For the convenience of telephone users, an instrument has been devised to take messages and answer calls received when the owner is absent. It consists of a small cabinet containing records similar to those used in dictating or talking machines. If the person is not at home when the phone rings, the instrument repeats a message which has been dictated to it, stating that Mr. So-and-So is out and will the caller speak his message, or any other greeting the owner wishes to give. If the person speaking desires, he may give his message to the machine, his voice being recorded on the cylinder through the telephone receiver placed over a contact hole. Messages so received are indicated on a dial. When the owner returns, a glance at the dial tells if there have been any calls. An automatic hook arrangement regulates the opening and closing of the circuit as a substitute for the usual method of lifting off the receiver. In large cities, it is believed it will save considerable expense to the companies where many “repeat” calls are necessary.

  1. Stannous says: April 20, 20079:03 pm

    I see stuff in here all the time that was invented way before I expected but 1924!?

  2. galessa says: April 21, 20074:05 pm

    it is amazing there is nothing new under the sun!

  3. jayessell says: April 22, 20077:29 am

    At the end of the motion picture “Doc Savage – Man of Bronze”, his answering machine takes a message for the never completed sequel.

    Set in the late 1930s, the movie shows his “Rube Goldberg-like” answering machine using disks.

    (I’m dissappointed the website doesn’t list the text of his outgoing message. It’s something to the effect of “”Your message is being recorded. Speak now.”)

    PS:Wikipedia credits Doc Savage (created in 1933) with inventing the answering machine.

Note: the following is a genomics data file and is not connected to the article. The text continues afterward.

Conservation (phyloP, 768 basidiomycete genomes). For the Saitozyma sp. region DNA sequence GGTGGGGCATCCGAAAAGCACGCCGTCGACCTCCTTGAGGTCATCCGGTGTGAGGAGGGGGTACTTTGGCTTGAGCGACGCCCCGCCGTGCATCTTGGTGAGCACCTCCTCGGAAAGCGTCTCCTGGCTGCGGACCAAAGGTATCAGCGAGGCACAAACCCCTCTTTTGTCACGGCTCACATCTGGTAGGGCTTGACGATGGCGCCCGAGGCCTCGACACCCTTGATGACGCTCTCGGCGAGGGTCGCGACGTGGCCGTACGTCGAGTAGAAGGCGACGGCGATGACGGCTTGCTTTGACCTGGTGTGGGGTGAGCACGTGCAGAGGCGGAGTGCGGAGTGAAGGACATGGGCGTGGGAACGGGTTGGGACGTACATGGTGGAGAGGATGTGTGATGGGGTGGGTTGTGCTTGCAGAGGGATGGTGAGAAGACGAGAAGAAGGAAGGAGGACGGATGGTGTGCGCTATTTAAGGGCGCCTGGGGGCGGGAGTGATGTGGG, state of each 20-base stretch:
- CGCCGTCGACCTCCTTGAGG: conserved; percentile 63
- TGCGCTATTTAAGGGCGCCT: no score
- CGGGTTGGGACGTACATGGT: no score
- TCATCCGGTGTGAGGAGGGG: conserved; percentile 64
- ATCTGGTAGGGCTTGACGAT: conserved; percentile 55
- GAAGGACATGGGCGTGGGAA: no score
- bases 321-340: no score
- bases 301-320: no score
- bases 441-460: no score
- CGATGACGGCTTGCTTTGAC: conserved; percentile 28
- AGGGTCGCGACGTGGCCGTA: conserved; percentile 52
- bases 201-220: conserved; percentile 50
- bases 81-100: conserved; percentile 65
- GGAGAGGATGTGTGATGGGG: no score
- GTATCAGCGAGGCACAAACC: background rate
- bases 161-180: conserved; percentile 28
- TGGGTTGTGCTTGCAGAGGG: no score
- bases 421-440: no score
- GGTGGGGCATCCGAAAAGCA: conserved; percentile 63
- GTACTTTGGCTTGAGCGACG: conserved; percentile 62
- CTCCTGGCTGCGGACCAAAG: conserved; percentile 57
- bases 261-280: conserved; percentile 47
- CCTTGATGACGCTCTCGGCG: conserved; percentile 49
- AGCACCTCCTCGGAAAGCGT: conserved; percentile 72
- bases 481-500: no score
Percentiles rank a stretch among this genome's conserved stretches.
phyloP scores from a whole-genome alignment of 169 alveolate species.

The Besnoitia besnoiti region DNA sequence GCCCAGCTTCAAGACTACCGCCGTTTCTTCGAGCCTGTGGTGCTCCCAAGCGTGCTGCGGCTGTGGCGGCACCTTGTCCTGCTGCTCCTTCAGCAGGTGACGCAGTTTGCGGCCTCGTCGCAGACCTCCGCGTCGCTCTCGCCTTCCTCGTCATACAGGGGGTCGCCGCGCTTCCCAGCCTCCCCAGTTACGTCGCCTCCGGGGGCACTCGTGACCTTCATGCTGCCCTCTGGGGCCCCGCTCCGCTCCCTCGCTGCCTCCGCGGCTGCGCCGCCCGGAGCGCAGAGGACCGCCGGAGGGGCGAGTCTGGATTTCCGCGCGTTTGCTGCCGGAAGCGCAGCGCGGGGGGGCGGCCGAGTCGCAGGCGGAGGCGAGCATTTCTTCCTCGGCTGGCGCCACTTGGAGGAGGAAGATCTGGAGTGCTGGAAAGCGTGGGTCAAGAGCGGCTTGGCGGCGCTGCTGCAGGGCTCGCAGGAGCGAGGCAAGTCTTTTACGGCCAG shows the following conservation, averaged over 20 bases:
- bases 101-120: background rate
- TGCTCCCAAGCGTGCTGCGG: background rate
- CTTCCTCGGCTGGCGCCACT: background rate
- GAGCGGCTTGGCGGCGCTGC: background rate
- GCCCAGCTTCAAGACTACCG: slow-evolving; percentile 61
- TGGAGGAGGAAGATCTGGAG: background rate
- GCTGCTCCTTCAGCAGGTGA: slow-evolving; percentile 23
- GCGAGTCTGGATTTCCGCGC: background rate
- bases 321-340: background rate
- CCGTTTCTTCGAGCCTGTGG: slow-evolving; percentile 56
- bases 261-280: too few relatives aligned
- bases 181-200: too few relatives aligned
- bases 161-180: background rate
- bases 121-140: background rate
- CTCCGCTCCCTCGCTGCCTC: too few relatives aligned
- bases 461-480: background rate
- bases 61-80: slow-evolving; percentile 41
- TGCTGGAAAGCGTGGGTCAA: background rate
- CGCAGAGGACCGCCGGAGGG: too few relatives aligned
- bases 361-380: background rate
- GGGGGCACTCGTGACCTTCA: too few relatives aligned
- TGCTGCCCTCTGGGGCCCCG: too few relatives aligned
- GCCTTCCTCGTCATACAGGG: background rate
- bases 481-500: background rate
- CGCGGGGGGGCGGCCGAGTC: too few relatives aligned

PSPS: I seem to recall a late 1950s-early 1960s electronics magazine describe a ‘build-it-yourself” answering machine using small reel to reel tape recorders. Similar to the Doc Savage design.

    PSPSPS: Same magazine… (maybe even the same issue?) A ‘build-it-yourself” magneticly levitated globe. (OK… a 2 inch globe from a pencil sharpener, but still.)

  4. Tim says: June 17, 20089:17 pm

    Wow, neat stuff! Hey Jay, I remember “Doc Savage – Man of Bronze” thats the first thing I thought of when I say this post!

  5. g663 says: June 20, 20086:27 am

    And notice that this is acoustically coupled: no electrical connection to the telephone line that I can see.

    I assume there would have been a microphone to place next to the telephone bells, which in those days were located in ringer boxes mounted on the wall or under the desk. When the mic picked up a loud noise it would operate the hookswitch release and begin the process of playing the greeting and taking the message.

    Since the device would have been purely acoustically coupled, there would be no electrical connection to the telephone line, and thus no violation of FCC regulations (though telcos did attempt to regulate acoustically coupled devices, leading to the Carterfone case that broke the barriers entirely and set the stage for deregulation to this day.

    One little problem however. In the event of a natural disaster (storm, earthquake, etc.), there would be sufficient noise in the vicinity of the ringer pickup mic as to cause it to trip the hookswitch, thereby signaling the operator at the telco central office. She (it was always She in those days: female voices are more intelligible over telephones than male voices, due to the harmonic structures of the voice) would plug in and, upon getting no reply, assume something bad had happened unless the machine started playing its greeting. Operators’ time could thus be wasted in an emergency, an undesirable “unintended consequence.”

    BTW, the phone shown in the picture has about the same sound quality as a modern cellphone, or perhaps slightly worse. The model that came after it, with the one-piece handset, has better sound quality than a modern cellphone. Speaking of “nothing new under the sun.”

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